Have you ever got a loan to pay off some bills? Did you declare that loan as income?

via Stuff

This is just ass-backwards.

The Ministry of Social Development is prosecuting a woman who was on the benefit, saying the loans she took out to make ends meet count as income.

The ministry said she failed to declare the loans as income and should pay $120,000 back to the government.

I get the feeling we don’t have the full story, once again, but on the face of it, the government going after loans because they are income seems dodgy.  

Justice Davidson questioned the Crown [Mr Fong] over how a loan from a parent could be considered a resource to the beneficiary.

“They can’t insist upon it, they can’t enforce it, the family member may not be required in any way to provide them assistance … so why should that be regarded as a resource of the beneficiary?”

Mr Fong replied that a loan only becomes income once it is used for income-related purposes, such as paying bills, expenses or rent.

He argued that a person who has money at their disposal to meet recurring living needs cannot be considered in need of a benefit.

What a twisted way of logic.  Does that mean that earnings I don’t spend doesn’t “become” income until I spend it on income-related purposes, such as paying bills, expenses and rent?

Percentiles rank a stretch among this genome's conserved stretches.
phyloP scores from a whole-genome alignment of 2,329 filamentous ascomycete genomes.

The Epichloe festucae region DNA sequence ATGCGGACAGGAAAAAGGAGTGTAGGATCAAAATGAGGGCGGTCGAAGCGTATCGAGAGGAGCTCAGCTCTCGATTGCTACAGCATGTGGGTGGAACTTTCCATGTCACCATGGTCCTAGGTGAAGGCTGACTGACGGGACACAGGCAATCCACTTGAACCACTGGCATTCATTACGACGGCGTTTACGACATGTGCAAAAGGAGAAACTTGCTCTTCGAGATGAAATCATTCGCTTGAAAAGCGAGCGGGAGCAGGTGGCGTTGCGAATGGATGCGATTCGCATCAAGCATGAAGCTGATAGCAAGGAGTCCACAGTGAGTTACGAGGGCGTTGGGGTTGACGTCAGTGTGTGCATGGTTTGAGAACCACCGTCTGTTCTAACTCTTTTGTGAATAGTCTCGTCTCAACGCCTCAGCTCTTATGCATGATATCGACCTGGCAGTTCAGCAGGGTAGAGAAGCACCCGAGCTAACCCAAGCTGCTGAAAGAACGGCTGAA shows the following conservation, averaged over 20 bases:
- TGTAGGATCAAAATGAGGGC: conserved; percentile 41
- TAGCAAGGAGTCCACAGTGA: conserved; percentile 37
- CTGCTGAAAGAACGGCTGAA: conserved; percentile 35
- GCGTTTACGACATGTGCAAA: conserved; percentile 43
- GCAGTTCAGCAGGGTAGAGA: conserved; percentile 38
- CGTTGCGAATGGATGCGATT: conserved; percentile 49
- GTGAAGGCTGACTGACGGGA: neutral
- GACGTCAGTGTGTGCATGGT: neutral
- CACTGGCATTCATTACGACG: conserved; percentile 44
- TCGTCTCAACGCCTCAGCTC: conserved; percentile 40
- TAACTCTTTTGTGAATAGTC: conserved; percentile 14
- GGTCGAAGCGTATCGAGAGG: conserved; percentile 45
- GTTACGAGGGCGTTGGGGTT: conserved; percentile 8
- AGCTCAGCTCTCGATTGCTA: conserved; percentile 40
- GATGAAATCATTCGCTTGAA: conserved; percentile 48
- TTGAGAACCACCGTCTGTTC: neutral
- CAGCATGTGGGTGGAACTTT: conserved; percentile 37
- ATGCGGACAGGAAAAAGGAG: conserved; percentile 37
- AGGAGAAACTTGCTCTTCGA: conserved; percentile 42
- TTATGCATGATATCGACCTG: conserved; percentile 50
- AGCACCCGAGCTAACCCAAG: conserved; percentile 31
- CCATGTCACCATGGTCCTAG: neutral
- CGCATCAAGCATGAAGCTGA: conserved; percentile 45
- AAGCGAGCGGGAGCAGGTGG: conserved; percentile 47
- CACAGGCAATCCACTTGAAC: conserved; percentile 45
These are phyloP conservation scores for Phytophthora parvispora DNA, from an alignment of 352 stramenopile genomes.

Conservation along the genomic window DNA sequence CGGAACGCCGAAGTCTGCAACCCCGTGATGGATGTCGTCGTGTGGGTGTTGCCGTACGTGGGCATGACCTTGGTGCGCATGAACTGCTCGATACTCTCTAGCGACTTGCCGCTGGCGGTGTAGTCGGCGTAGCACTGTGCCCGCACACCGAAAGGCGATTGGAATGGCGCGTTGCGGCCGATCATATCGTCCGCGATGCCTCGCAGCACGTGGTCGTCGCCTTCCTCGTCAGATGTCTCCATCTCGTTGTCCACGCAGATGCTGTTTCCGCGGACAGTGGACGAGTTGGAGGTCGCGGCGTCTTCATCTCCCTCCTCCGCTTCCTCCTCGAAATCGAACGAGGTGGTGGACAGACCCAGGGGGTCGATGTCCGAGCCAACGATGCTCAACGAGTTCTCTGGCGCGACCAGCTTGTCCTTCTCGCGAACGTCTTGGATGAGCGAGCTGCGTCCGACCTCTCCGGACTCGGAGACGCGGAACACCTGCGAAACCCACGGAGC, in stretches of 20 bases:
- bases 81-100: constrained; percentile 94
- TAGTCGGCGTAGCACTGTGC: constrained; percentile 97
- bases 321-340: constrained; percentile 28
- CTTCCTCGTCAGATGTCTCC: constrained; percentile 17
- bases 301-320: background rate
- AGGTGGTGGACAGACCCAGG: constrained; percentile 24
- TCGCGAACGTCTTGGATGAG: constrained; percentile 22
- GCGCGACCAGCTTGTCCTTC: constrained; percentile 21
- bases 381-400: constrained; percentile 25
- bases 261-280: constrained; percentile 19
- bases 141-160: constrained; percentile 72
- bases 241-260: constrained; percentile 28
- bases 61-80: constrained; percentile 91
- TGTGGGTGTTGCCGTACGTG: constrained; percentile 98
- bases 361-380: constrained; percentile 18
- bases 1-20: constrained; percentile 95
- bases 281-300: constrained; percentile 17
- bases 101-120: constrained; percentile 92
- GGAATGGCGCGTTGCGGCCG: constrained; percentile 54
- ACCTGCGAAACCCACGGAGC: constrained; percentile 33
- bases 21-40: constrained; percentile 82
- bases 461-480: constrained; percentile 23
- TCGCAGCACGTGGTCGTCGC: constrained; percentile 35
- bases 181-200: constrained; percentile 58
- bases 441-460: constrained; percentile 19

That would be great news.  I will dedicate a fair amount of my earnings and buy gold, shares and other equity because clearly there is no income-related purposes to those investments.

The problem is that you can’t rely on the court to apply common sense.  As we see time and time again, if you ask a court three times, you can get three different answers.  None of which need to make any sense by the way.

Clearly, a loan isn’t income.

What you spend the money on does not turn the loan into income, or income into a loan, or income into an equity investment.  We all “know” that.

Justice Nick Davidson was recently made a judge, having acted for the Pike River aggrieved.  So that’s not specifically confidence enhancing either.



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As much at home writing editorials as being the subject of them, Cam has won awards, including the Canon Media Award for his work on the Len Brown/Bevan Chuang story. When he’s not creating the news, he tends to be in it, with protagonists using the courts, media and social media to deliver financial as well as death threats.

They say that news is something that someone, somewhere, wants kept quiet. Cam Slater doesn’t do quiet and, as a result, he is a polarising, controversial but highly effective journalist who takes no prisoners.

He is fearless in his pursuit of a story.

Love him or loathe him, you can’t ignore him.

To read Cam’s previous articles click on his name in blue.